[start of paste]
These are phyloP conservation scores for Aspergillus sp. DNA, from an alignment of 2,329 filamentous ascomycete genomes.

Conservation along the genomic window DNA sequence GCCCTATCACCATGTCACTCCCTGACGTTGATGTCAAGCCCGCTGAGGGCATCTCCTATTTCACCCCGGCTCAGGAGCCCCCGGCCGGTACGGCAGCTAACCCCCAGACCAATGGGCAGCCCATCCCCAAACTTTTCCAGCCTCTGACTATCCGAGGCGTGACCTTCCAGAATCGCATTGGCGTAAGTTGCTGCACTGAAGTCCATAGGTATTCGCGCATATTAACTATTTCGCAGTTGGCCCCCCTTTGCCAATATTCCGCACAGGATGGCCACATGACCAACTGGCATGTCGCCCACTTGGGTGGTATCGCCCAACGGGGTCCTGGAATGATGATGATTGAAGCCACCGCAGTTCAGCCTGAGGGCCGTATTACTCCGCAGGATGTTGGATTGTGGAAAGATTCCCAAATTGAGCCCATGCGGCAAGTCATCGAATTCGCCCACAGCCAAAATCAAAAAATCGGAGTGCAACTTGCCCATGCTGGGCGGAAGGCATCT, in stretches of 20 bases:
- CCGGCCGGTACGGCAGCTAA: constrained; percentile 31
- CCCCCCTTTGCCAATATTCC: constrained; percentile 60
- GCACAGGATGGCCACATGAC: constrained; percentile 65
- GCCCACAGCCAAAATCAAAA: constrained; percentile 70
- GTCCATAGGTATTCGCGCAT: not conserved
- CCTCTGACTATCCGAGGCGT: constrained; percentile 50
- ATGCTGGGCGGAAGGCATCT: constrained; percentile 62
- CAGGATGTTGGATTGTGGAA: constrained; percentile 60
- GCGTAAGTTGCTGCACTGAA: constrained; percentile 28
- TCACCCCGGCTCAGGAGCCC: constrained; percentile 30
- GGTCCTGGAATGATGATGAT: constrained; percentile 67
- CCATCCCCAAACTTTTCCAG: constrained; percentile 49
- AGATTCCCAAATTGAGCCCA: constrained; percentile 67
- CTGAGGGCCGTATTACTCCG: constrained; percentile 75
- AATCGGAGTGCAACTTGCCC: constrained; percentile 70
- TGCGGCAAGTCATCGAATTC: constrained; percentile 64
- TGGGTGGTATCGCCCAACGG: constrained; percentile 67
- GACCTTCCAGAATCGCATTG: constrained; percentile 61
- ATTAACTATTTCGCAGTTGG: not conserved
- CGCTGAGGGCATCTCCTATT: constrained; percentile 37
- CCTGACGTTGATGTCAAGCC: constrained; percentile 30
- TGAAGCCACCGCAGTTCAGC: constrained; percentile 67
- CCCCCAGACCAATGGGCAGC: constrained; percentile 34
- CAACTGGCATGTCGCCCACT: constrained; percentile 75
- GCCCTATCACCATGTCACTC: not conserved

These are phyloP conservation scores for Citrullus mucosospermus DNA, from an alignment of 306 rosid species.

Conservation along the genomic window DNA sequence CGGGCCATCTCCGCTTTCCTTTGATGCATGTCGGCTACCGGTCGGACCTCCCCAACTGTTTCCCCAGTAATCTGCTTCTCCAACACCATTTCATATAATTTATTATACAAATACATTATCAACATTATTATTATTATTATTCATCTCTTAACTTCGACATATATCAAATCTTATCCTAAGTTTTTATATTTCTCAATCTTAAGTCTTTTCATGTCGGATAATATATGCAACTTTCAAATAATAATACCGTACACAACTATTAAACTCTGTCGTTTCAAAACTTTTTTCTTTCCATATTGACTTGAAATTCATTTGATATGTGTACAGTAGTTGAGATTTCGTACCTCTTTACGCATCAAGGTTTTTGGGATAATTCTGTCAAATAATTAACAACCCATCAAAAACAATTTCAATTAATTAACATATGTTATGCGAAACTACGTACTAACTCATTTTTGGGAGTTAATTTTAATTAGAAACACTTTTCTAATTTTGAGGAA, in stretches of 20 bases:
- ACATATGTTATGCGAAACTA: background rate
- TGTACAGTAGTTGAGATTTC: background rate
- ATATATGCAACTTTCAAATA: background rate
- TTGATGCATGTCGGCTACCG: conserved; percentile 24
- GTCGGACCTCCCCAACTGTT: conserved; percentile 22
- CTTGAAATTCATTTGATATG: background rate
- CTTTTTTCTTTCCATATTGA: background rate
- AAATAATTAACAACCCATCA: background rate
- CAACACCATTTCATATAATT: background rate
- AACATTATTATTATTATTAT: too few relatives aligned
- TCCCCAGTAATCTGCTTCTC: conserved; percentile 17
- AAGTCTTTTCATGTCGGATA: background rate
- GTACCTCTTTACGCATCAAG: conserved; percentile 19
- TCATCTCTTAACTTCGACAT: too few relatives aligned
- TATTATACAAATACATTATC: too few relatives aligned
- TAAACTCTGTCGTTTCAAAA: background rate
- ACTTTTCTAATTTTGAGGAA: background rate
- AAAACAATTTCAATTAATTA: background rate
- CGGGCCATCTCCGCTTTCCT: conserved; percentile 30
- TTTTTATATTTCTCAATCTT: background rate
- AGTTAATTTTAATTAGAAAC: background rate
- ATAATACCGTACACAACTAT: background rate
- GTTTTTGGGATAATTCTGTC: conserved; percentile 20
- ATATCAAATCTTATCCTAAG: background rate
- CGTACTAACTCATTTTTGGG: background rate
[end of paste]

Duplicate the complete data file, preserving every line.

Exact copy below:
These are phyloP conservation scores for Aspergillus sp. DNA, from an alignment of 2,329 filamentous ascomycete genomes.

Conservation along the genomic window DNA sequence GCCCTATCACCATGTCACTCCCTGACGTTGATGTCAAGCCCGCTGAGGGCATCTCCTATTTCACCCCGGCTCAGGAGCCCCCGGCCGGTACGGCAGCTAACCCCCAGACCAATGGGCAGCCCATCCCCAAACTTTTCCAGCCTCTGACTATCCGAGGCGTGACCTTCCAGAATCGCATTGGCGTAAGTTGCTGCACTGAAGTCCATAGGTATTCGCGCATATTAACTATTTCGCAGTTGGCCCCCCTTTGCCAATATTCCGCACAGGATGGCCACATGACCAACTGGCATGTCGCCCACTTGGGTGGTATCGCCCAACGGGGTCCTGGAATGATGATGATTGAAGCCACCGCAGTTCAGCCTGAGGGCCGTATTACTCCGCAGGATGTTGGATTGTGGAAAGATTCCCAAATTGAGCCCATGCGGCAAGTCATCGAATTCGCCCACAGCCAAAATCAAAAAATCGGAGTGCAACTTGCCCATGCTGGGCGGAAGGCATCT, in stretches of 20 bases:
- CCGGCCGGTACGGCAGCTAA: constrained; percentile 31
- CCCCCCTTTGCCAATATTCC: constrained; percentile 60
- GCACAGGATGGCCACATGAC: constrained; percentile 65
- GCCCACAGCCAAAATCAAAA: constrained; percentile 70
- GTCCATAGGTATTCGCGCAT: not conserved
- CCTCTGACTATCCGAGGCGT: constrained; percentile 50
- ATGCTGGGCGGAAGGCATCT: constrained; percentile 62
- CAGGATGTTGGATTGTGGAA: constrained; percentile 60
- GCGTAAGTTGCTGCACTGAA: constrained; percentile 28
- TCACCCCGGCTCAGGAGCCC: constrained; percentile 30
- GGTCCTGGAATGATGATGAT: constrained; percentile 67
- CCATCCCCAAACTTTTCCAG: constrained; percentile 49
- AGATTCCCAAATTGAGCCCA: constrained; percentile 67
- CTGAGGGCCGTATTACTCCG: constrained; percentile 75
- AATCGGAGTGCAACTTGCCC: constrained; percentile 70
- TGCGGCAAGTCATCGAATTC: constrained; percentile 64
- TGGGTGGTATCGCCCAACGG: constrained; percentile 67
- GACCTTCCAGAATCGCATTG: constrained; percentile 61
- ATTAACTATTTCGCAGTTGG: not conserved
- CGCTGAGGGCATCTCCTATT: constrained; percentile 37
- CCTGACGTTGATGTCAAGCC: constrained; percentile 30
- TGAAGCCACCGCAGTTCAGC: constrained; percentile 67
- CCCCCAGACCAATGGGCAGC: constrained; percentile 34
- CAACTGGCATGTCGCCCACT: constrained; percentile 75
- GCCCTATCACCATGTCACTC: not conserved

These are phyloP conservation scores for Citrullus mucosospermus DNA, from an alignment of 306 rosid species.

Conservation along the genomic window DNA sequence CGGGCCATCTCCGCTTTCCTTTGATGCATGTCGGCTACCGGTCGGACCTCCCCAACTGTTTCCCCAGTAATCTGCTTCTCCAACACCATTTCATATAATTTATTATACAAATACATTATCAACATTATTATTATTATTATTCATCTCTTAACTTCGACATATATCAAATCTTATCCTAAGTTTTTATATTTCTCAATCTTAAGTCTTTTCATGTCGGATAATATATGCAACTTTCAAATAATAATACCGTACACAACTATTAAACTCTGTCGTTTCAAAACTTTTTTCTTTCCATATTGACTTGAAATTCATTTGATATGTGTACAGTAGTTGAGATTTCGTACCTCTTTACGCATCAAGGTTTTTGGGATAATTCTGTCAAATAATTAACAACCCATCAAAAACAATTTCAATTAATTAACATATGTTATGCGAAACTACGTACTAACTCATTTTTGGGAGTTAATTTTAATTAGAAACACTTTTCTAATTTTGAGGAA, in stretches of 20 bases:
- ACATATGTTATGCGAAACTA: background rate
- TGTACAGTAGTTGAGATTTC: background rate
- ATATATGCAACTTTCAAATA: background rate
- TTGATGCATGTCGGCTACCG: conserved; percentile 24
- GTCGGACCTCCCCAACTGTT: conserved; percentile 22
- CTTGAAATTCATTTGATATG: background rate
- CTTTTTTCTTTCCATATTGA: background rate
- AAATAATTAACAACCCATCA: background rate
- CAACACCATTTCATATAATT: background rate
- AACATTATTATTATTATTAT: too few relatives aligned
- TCCCCAGTAATCTGCTTCTC: conserved; percentile 17
- AAGTCTTTTCATGTCGGATA: background rate
- GTACCTCTTTACGCATCAAG: conserved; percentile 19
- TCATCTCTTAACTTCGACAT: too few relatives aligned
- TATTATACAAATACATTATC: too few relatives aligned
- TAAACTCTGTCGTTTCAAAA: background rate
- ACTTTTCTAATTTTGAGGAA: background rate
- AAAACAATTTCAATTAATTA: background rate
- CGGGCCATCTCCGCTTTCCT: conserved; percentile 30
- TTTTTATATTTCTCAATCTT: background rate
- AGTTAATTTTAATTAGAAAC: background rate
- ATAATACCGTACACAACTAT: background rate
- GTTTTTGGGATAATTCTGTC: conserved; percentile 20
- ATATCAAATCTTATCCTAAG: background rate
- CGTACTAACTCATTTTTGGG: background rate